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  • Tuesday, October 24 - Saturday, December 2

The Masters Series: Jules Feiffer 

October 24 - December 2, 2006
Visual Arts Museum
Reception: Tuesday, October 24, 6 - 8pm
Dinner: Tuesday, October 24, 7 - 11pm
Lecture and Book Signing: Thursday,October 26, 6:30pm 

School of Visual Arts (SVA) will honor Jules Feiffer, one of America’s most prolific and influential political cartoonists and social satirists, with “The Masters Series: Jules Feiffer,” SVA’s annual award exhibition. This retrospective will bring together a wide-ranging body of work that spans Feiffer’s 50-year career - including early works on paper, cartoon strips, book illustrations and watercolors of dancers as well as posters from his film and stage productions. The exhibition will coincide with the publication of Feiffer’s latest book, The Long Chalkboard and Other Stories (Pantheon, October 2006). There will be an accompanying catalogue, with an interview by design authority Steven Heller.

The exhibition will emphasize Feiffer’s working process, and include preparatory sketches, proofs and rejected drawings, as well as the finished products. Together they offer us a perceptive, deftly satiric and humorous vision of contemporary life. The presentation will show the evolution of the artist’s drawing style from some never-before-seen childhood drawings to signature examples of his spare comic strips to his graceful and increasingly physical illustrations. “For me, it’s all about the immediacy of the line and capturing the emotion of the moment,” says Feiffer. “And the text and image must work together. Even a gorgeous illustration, if it doesn’t complement the text, is a failure.”

His Pulitzer Prize-winning comic strip, Feiffer, appeared in the Village Voice from 1956 to 1997 and was the first comic strip ever published in The New York Times. His cartoons have also appeared in The New Yorker, Playboy, Esquire and The Nation. Feiffer’s offbeat humor pushed the limits of acceptable intellectual discourse throughout the Cold War era, and he never shied away from provocative subjects such as civil rights, white liberals, relations between the sexes, government manipulation of language, poverty, the peace movement and the Vietnam War. Feiffer claims he was able to deal with such controversial subjects because, most editors, at the time, didn’t bother to read cartoons with so much text. “I have gotten away with murder over the years and I’m very happy about it.”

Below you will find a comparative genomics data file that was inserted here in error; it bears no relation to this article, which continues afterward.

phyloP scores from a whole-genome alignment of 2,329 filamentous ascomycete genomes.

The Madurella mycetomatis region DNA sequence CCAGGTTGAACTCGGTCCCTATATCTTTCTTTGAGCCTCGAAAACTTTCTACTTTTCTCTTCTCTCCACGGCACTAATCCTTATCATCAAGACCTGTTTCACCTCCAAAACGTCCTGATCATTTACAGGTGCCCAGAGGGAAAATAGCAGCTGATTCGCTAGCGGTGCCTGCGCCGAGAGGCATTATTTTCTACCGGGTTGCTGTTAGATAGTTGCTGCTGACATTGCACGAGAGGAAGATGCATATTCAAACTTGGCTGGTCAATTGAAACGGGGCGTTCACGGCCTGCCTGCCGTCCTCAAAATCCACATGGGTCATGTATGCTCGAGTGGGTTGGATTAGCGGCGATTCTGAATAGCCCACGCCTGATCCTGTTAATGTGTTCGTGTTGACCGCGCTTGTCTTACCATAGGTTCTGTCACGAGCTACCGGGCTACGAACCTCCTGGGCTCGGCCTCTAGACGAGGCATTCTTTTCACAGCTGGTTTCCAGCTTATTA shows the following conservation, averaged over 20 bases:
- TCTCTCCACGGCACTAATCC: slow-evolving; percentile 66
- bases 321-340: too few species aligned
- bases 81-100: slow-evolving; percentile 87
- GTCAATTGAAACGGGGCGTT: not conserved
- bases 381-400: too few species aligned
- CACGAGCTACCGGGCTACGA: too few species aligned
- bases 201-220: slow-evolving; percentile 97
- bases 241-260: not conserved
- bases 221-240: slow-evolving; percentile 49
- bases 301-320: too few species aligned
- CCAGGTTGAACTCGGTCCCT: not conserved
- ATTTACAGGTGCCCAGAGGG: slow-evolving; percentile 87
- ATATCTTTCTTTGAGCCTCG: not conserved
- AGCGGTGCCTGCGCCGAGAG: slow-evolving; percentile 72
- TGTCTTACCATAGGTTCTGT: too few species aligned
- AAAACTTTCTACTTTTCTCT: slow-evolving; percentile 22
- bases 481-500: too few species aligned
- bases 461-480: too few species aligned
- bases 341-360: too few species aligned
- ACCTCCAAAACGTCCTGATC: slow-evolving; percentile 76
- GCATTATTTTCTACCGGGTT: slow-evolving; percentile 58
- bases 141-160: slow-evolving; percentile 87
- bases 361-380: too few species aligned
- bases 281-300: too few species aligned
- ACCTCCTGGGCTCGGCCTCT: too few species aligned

Although he is best known for his syndicated comic strips, Feiffer is also an accomplished playwright, children’s book author and screenwriter.  The 1967 Obie-winning play, Little Murders, is a brutal black comedy that examines one New York City family’s encounters with random and senseless violence. His other plays include the White House Murder Case (1970), Knock Knock (1976), Grown-Ups (1980), Elliot Loves (1989) and A Bad Friend (2003). He also wrote the novel Harry, The Rat with Women (1963) and the graphic novel Tantrum (1979), among others.

He has written a number of notable screenplays, including Popeye (1980); and Carnal Knowledge (1971), a wry and groundbreaking drama about the sex lives of two college roommates as they evolve into middle age, directed by Mike Nichols and starring Jack Nicholson and Art Garfunkel. He won an Academy Award in 1961 for his animated short Munro, about a four-year-old child who is drafted into the Army. The exhibition will feature notes and manuscripts from these productions. 

In 2001, Feiffer decided to give up his weekly comic strip and instead concentrate almost entirely on writing and illustrating children’s books. “All of my working life, whether in the cartoons or in the theatre, what readers and audiences saw of me was the satiric, abrasive side,” says Feiffer. “There was no outlet to show the fun side, the affectionate side.”

Writing children’s books has allowed him this freedom. He has written and illustrated 10 books for children, including The Man in the Ceiling (1993); A Barrel of Laughs, A Vale of Tears (1995); Meanwhile (1997); Bark, George (1997); I Lost My Bear (1998); and his latest children’s book, A Room with a Zoo (2005), which was inspired by his 11-year-old daughter, Julie. 

Feiffer recently completed the illustrations for The Long Chalkboard and Other Stories (Pantheon, October 2006) a book written by his wife, Jenny Allen, who is an author and stand-up comedian. His eldest daughter Kate Feiffer, a writer and filmmaker, is in the final stages of production on her feature documentary film, Matzo & Mistletoe. She is also the author of two picture books for children, the latest, Henry, The Dog With No Tail, is to be illustrated by her father. His middle daughter Halley Feiffer is a student, actor and playwright, and featured in the films The Squid and the Whale and Stephanie Daley.

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